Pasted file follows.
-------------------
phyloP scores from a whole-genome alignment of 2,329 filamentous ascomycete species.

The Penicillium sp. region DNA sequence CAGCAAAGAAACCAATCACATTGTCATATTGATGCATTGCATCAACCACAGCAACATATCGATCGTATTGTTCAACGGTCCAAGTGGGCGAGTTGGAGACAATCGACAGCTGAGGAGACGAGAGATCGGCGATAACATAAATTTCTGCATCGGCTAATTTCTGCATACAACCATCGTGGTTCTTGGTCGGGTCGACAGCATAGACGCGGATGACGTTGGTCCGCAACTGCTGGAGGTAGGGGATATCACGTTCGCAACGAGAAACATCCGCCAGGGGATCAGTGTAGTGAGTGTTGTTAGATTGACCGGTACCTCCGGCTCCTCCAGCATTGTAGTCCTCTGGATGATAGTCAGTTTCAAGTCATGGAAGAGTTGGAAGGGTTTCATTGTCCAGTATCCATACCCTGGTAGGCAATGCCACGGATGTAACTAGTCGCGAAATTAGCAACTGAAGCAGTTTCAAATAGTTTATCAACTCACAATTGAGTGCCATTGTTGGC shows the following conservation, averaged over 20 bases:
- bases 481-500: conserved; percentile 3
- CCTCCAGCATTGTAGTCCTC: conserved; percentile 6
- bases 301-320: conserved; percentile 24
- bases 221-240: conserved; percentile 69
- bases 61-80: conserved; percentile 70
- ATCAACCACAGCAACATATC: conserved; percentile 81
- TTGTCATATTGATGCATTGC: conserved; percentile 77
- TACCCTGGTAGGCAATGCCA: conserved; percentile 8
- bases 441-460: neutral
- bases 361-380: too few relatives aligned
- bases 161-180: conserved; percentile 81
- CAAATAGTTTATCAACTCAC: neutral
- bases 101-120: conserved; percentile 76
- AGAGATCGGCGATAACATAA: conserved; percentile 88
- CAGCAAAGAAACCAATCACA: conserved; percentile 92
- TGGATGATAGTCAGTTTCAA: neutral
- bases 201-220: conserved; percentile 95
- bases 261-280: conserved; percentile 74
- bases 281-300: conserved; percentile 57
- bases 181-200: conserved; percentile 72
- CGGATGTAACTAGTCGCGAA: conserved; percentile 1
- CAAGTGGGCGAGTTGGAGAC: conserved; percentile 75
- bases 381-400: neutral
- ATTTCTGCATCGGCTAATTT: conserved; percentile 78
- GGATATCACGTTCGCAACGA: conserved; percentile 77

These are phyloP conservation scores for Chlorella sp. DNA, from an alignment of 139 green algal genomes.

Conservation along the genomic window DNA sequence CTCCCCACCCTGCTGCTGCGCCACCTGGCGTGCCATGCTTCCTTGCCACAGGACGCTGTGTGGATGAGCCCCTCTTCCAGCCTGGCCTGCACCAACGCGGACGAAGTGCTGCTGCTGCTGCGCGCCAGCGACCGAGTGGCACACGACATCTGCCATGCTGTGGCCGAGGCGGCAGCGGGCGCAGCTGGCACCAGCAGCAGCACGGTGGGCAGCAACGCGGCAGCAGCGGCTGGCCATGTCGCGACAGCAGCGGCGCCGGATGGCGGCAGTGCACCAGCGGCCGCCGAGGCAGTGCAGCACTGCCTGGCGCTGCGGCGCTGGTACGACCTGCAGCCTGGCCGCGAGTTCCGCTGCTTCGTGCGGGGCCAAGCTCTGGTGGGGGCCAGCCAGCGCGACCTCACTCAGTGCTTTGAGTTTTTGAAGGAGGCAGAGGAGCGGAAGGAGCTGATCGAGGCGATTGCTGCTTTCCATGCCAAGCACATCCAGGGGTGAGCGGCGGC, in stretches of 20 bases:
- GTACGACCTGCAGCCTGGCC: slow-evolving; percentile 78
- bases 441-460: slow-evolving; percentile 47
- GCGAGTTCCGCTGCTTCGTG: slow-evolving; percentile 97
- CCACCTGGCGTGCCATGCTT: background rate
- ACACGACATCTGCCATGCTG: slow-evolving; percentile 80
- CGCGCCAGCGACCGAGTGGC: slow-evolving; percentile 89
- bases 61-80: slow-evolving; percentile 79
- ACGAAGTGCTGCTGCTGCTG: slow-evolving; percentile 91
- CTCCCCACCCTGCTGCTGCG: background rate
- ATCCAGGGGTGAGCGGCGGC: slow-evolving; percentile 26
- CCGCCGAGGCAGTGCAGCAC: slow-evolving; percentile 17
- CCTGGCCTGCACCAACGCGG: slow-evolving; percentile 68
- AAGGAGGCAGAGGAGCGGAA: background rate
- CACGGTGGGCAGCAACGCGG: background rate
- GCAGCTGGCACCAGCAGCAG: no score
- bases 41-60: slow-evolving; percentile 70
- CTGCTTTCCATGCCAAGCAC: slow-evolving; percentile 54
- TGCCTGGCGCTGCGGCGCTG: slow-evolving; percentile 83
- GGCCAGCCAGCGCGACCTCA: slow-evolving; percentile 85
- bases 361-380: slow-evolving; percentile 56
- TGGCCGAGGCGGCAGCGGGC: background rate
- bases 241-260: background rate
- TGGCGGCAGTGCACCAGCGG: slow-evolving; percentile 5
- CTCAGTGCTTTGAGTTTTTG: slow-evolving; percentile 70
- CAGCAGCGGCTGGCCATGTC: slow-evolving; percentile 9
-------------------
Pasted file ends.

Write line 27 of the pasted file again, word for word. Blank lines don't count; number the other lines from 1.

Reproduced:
- GGATATCACGTTCGCAACGA: conserved; percentile 77